Sunday, April 02, 2006

Music and the Meaning of Life

It has always been a mystery to me why music is so important to me and to others. Music reaches way down deep.

I led congregtional singing twice Sunday. Dorothy and I drove 80 miles north of here to a small church in Speedwell, TN. for a morning service there. The scenery of the rolling hills with the mountains as backdrop was oh so beautiful and comforting. Tonight I led at the West End Church of Christ. Several commented that I'd sung some of their favorites. That was my good fortune to have picked what so many wanted. Some remarked that they liked it because I picked older songs that they knew. One person said a new song to him was one he learned in college. I reckon that was about 30 years ago for him.

Yes, music is something that goes way deep inside of us. What we hear becomes part of us and even who we are. The music of our youth helps to form our personal identity. When I was a teenager, I don't believe they used Led Zeppelin or the Who music to sell cars or as introduction to television shows. Back then they used something more appropriate to the buyer's age group.

I once read about a doctor in Vienna who treated spinal injury patients. He claimed that playing music that was popular during a person's puberty produce noticeable effects in healing. It got their juices going in a special way that music from other era's in their could not. I read that twenty or so years ago and don't know if anyone has followed up on that but it rings true with me. The Beatles hit the scence as I was going through puberty and they and the other bands of the British Music invasion of the sixties stir things up inside me in a way that other music doesn't.

I love all kinds of music. Recently, I bought a couple of Lone Ranger episodes on DVD from Cracker Barrell just so I could hear the background music, the William Tell Overture and other pieces. An older man at church gave me a CD of his favorite: Dixieland music. It is great. Each type of music takes one to a different time and place. One can be transported there to smell the smells experience the scene. Reggae music can change one's mood after the first few beats and induce feelings of relaxation and ease. I could ramble on about the different feelings produced by different musics. I love classical. There just is too much good music to keep up with these days. I don't dislike Rap. I just haven't had much exposure too it. Can't Touch This by M. C. Hammer was a work of genius I thought. Too much music and so little time.

Yep music is important and I'm not sure why. Don't know how it has evolutionary value or how it arose in our brains. Exploring that issue could be fruitful for understanding the mind body problem. Who knows?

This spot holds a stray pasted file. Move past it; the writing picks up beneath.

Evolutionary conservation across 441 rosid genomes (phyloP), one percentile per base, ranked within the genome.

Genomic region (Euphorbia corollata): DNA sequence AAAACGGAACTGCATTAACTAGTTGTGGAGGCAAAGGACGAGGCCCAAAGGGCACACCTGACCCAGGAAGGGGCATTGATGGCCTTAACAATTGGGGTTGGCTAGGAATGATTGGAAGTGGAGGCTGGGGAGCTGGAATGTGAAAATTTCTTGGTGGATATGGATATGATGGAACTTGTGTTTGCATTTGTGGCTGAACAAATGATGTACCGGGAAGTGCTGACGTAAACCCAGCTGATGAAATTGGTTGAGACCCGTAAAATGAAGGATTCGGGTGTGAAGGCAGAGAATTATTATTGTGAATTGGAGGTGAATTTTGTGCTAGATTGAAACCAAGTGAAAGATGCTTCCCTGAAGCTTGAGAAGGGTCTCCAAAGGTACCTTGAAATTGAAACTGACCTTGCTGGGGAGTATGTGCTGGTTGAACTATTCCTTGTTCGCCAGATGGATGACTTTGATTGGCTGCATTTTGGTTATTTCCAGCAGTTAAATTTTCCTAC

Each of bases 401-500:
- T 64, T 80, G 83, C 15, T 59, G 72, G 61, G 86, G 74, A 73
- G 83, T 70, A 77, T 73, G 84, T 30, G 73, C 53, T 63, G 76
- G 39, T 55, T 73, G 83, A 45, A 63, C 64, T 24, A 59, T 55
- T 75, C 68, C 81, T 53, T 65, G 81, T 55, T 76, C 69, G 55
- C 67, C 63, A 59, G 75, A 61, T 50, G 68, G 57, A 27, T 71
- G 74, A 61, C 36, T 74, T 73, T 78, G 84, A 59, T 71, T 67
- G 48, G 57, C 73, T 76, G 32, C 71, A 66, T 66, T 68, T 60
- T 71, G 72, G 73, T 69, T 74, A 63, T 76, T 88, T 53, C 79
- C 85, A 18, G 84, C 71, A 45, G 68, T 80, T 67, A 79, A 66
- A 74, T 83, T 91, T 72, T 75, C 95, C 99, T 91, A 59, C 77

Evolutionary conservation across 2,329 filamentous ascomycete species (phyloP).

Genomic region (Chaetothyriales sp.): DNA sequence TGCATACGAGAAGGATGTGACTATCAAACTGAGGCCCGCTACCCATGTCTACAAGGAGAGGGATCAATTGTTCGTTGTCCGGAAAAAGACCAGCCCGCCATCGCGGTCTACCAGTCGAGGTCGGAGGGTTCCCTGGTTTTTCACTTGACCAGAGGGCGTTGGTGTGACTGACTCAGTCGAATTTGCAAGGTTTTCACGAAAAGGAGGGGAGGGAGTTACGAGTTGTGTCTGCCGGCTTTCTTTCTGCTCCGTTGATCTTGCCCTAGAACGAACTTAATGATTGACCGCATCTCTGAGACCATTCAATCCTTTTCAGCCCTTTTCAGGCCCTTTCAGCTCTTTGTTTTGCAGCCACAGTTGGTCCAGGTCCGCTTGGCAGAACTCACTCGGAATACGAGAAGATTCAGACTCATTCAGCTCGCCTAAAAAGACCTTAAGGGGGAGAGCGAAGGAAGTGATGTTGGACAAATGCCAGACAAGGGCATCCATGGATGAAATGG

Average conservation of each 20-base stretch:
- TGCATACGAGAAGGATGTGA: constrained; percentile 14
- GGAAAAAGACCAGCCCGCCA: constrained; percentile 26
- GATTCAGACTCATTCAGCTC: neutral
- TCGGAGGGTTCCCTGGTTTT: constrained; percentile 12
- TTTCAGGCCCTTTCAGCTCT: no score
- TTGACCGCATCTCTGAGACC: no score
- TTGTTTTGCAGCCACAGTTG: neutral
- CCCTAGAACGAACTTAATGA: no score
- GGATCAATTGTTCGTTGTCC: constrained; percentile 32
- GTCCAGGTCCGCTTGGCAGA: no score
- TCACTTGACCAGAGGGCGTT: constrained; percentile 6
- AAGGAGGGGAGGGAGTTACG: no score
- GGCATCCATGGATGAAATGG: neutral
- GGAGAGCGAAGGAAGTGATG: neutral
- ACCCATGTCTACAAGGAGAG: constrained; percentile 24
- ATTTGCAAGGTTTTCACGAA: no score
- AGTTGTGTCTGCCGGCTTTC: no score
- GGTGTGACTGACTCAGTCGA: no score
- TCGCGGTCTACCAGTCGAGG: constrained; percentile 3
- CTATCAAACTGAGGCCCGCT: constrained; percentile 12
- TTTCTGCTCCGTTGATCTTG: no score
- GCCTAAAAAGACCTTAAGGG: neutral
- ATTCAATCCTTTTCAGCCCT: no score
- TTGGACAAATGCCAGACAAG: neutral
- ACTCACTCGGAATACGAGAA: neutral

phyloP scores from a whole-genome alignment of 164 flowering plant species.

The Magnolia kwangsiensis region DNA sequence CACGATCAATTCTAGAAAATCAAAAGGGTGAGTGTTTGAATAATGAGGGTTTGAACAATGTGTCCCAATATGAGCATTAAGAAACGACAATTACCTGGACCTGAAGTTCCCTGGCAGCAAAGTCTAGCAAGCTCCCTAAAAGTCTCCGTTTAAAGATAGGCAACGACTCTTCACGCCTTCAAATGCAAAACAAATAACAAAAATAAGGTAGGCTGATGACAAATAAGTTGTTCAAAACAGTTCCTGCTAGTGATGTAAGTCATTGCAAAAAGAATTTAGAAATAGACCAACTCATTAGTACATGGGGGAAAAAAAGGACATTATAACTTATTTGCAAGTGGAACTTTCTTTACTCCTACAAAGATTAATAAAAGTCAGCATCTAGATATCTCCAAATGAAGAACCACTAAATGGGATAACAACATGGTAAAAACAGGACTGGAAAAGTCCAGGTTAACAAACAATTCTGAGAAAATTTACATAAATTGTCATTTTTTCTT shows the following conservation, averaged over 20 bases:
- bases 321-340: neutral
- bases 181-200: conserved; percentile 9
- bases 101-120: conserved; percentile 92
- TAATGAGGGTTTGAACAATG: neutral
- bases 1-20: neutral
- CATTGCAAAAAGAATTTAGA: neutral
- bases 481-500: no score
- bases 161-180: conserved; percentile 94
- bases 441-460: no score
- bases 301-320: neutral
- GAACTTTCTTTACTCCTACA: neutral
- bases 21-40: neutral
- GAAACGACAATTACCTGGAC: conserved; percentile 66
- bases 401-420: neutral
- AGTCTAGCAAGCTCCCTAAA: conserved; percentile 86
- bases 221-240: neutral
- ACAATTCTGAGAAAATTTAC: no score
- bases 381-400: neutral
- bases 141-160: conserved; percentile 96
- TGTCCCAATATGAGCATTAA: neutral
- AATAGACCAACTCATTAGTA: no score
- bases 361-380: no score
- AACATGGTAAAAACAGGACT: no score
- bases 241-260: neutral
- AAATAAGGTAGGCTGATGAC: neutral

Rob said...

Wonderful comments!
One of my most comforting thoughts is of congregational singing. I remember as a child listening to the singing. I felt so safe, at home. It still makes me feel that way. Imagining all the family singing together makes me somewhat emotional. I wish we did it more.

Music has been my vacation from hospital and waiting rooms. It is has helped me handle pain, and discomfort. At night when the hospital was dark I would lie there and listen to my music. It would remind me of places I had been, people I had been with. It reminded me of times when my body felt well. I would use it as an anchor to tap into those places where I thought healing could be.
(New Age, Classical, Southern Gospel I love the Harmony!, Gospel, 70, 80's rock) Right now I'm listening to Native American flute.

I have done some reading on primordial sound meditation, and how some sounds can stimulate us neurologically. Some neurological patients have found mantras and mudras extremely beneficial in retaining or regaining motor function. (some awesome stories) It would be cool to do a study on brain responses to music. Have an EEG when you are listening to Mozart, Coldplay, Enya, Metallica, or MC Hammer. That Biofeedback game I have has some cool music.
Thanks for the post. Back to the Native American flute.

Thanks for

Rob said...

In regards to my question concerning physics and emergence, the question stems from my recent reading of A Different Universe (Reinventing Pysics From The Bottom Down) by Robert B Laughlin. The heart of his thesis centers on the reductionist vs emergence argument. Have you read him or heard of him? I suppose that his thoughts are at least thought-provoking if not controversial. But ,as I have said before, not being well rooted in physics thought I should ask someone who knows much more.

Steve said...


I haven't been reading "Physics Today" magazine in recent years. That's one place to learn about trends in the physics community. I'll have to scan some back copies to see if this in on the table so to speak. Haven't had much time this morning or yesterday evening to think much more on this. I did notice that Laughlin is 2 days older than me.

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